Over to malaiyyo now, after all these years we were suspicious of whether we will get to taste it this time or not, as mid February temperature was already soaring to worry us. But we asked around and got to know that it will be available till Holi. One day early in the morning we started from home, it takes almost 40 minutes from Lanka to Chaukhamba and we reached there around 8.30 AM, changing auto and manual rickshaws twice. We do feel like tourists in the city now that we find ourselves unable to drive in the mad traffic, not even a two wheeler. But luckily the rickshaws are very efficient.
Reach Godoliya from any part of the city, hire a rickshaw for Chaukhamba, tell the rickshaw owner to drop you at the gopalji mandir wali gully and he will drop you just there. Then start walking inside the gully you would find the first Malaiyyo wala in front of the Bhartendu Bhavan. You would want to ask for Gopal ji mandir several times to be sure of the directions as the gully meanders a bit, do not turn into any gully left or right.
Ravi, the owner of this 'corner shop' has already offered the 'bhog' to Krishna as you can see in this picture and is serving the first kulhad of Malaiyyo to us.
This stuff was good but not the best. Still way better than the Daulat ki chaat we get in purani dilli. We asked for the malaiyyo wala doodh and he walked inside the gully on the right to bring a bucket full of malaiyyo wala doodh within a couple of minutes. This proves the malaiyyo is made using whole milk and not using transfat based icing/whipped cream. But to be honest, this malaiyyo had a little 'dalda' or trans fat added as I could feel the fat sticking to my upper palate. A trans fat containing malaiyyo will look a bit more fluffy and stiff the whole day while the real 100% milk fat malaiyyo would be like soft peaks falling and collapsing easily.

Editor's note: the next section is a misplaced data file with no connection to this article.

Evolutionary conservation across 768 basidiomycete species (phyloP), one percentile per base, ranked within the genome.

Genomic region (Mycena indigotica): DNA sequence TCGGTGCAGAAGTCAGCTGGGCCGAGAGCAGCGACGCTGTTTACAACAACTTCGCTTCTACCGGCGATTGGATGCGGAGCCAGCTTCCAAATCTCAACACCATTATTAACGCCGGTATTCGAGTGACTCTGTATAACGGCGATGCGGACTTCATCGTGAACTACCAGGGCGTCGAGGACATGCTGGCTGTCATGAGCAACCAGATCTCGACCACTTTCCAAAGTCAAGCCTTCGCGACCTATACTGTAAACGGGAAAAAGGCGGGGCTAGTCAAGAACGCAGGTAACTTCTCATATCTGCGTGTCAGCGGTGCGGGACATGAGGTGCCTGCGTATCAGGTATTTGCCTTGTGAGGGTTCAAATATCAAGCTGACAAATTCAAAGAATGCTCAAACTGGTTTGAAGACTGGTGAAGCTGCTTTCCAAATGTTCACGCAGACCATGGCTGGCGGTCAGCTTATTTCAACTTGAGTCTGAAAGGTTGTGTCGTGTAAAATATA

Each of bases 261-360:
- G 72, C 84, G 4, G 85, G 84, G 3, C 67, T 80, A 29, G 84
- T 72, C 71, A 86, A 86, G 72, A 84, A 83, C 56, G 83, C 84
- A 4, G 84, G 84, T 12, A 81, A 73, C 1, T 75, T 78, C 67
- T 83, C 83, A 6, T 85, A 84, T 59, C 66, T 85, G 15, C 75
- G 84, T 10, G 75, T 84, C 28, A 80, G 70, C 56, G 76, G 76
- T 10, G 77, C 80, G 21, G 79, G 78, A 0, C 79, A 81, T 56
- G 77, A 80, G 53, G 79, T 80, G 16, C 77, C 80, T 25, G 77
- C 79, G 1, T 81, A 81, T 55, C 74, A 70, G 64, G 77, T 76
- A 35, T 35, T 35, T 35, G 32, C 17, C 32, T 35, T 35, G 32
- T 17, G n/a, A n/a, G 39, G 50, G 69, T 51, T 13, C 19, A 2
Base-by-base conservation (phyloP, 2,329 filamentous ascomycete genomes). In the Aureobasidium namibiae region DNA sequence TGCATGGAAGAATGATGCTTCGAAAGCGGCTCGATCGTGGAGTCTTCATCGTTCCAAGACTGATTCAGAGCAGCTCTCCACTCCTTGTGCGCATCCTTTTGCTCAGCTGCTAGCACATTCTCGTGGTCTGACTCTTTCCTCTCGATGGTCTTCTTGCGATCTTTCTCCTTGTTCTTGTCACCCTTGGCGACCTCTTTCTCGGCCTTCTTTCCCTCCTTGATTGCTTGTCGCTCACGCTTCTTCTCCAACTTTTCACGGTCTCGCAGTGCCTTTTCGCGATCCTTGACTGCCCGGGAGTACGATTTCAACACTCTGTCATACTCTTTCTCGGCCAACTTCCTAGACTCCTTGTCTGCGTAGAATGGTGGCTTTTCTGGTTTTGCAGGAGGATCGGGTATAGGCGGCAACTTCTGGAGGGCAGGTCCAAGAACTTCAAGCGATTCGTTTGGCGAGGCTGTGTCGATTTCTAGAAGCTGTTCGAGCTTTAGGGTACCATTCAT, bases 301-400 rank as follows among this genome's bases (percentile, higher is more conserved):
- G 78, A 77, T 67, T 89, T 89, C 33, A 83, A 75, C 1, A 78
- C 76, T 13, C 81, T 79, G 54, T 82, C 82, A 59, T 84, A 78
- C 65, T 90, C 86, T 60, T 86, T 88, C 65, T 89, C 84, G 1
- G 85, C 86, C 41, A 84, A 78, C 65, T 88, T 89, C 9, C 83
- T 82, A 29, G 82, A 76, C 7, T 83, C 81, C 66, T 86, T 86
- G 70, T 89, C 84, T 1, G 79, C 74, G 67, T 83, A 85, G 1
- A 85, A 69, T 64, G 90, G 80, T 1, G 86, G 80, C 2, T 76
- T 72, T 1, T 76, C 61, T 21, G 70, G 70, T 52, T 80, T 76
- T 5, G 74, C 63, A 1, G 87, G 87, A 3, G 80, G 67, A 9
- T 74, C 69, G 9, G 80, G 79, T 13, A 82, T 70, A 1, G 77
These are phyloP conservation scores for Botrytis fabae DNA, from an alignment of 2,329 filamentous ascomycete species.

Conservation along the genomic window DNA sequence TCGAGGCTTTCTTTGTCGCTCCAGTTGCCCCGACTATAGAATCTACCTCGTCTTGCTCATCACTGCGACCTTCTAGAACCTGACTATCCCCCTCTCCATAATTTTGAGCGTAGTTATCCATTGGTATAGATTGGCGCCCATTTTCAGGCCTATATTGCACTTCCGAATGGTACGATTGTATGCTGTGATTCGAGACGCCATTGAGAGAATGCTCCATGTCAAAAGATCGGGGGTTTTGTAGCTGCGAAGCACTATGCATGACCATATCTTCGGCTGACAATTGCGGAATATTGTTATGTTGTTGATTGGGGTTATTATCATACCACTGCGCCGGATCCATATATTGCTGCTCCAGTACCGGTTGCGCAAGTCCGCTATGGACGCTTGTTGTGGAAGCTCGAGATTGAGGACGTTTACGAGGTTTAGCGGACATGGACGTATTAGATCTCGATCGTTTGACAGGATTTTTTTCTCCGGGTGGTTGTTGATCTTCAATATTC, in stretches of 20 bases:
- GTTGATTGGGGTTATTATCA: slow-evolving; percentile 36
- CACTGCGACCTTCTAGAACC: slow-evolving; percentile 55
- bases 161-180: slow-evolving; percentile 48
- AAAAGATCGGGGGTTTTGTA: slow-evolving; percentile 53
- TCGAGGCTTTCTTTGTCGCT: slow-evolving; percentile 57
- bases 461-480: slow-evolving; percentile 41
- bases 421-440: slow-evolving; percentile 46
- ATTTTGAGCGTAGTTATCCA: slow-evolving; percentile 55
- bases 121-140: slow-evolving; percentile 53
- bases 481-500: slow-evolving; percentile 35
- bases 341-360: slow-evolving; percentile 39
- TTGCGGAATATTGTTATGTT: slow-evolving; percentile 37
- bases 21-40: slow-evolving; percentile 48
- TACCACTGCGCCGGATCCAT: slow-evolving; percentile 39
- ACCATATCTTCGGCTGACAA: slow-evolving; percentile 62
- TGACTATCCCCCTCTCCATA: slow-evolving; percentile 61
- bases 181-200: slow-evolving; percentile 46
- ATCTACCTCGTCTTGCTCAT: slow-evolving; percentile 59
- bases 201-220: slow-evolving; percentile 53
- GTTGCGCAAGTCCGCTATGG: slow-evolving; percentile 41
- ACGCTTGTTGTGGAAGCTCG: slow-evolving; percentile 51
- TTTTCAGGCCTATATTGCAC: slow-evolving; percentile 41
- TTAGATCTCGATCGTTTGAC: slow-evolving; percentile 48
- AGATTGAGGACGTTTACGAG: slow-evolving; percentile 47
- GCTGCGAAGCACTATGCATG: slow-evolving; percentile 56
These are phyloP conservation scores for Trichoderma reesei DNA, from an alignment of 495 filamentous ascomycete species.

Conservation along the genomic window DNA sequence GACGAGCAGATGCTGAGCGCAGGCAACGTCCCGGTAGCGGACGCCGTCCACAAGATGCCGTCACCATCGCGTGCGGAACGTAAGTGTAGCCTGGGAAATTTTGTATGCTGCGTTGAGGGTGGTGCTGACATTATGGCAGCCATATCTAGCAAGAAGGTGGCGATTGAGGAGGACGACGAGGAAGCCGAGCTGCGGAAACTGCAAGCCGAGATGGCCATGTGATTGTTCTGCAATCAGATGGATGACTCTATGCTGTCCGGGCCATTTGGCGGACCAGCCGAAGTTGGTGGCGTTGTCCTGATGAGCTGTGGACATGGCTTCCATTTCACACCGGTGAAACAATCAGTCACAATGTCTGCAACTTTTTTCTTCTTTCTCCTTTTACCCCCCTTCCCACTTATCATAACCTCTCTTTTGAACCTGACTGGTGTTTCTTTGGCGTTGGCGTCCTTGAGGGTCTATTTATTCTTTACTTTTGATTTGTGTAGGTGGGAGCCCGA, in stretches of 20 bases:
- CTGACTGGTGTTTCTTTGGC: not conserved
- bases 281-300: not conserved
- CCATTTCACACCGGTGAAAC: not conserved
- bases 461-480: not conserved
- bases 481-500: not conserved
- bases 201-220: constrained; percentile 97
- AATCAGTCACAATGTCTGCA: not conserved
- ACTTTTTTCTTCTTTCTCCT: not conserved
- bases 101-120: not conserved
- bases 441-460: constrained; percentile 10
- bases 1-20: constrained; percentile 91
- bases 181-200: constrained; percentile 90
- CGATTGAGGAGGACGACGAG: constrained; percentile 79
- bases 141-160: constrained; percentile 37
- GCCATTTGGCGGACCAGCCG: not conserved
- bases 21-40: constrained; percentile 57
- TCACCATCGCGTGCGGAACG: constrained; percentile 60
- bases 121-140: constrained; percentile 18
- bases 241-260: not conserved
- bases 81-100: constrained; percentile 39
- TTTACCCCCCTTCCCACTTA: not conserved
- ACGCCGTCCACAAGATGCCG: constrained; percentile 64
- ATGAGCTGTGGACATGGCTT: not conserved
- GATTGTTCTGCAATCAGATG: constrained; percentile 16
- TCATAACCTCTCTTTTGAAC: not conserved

This malaiyyo was good compared to the malaiyyo available in Bansphatak road where it is made fully of transfats and stays well the whole day even in summers. A trap for tourists waiting. I have never tasted this one though. Will share the pictures of the Bansphatak shop too.
Ravi's shop in front of Bhartendu Bhavan is decent malaiyyo although you may find the gully quite unclean around the shop, which is just a wooden chowki (platform) where his wares are displayed.
The malaiyyo is fairly stiff and frothy.
The next Malaiyyo wala sits just about 10 steps ahead of this guy and had not started his business yet. You see the bhog offered to Krishna here too and the earthen kulhads waiting for customers.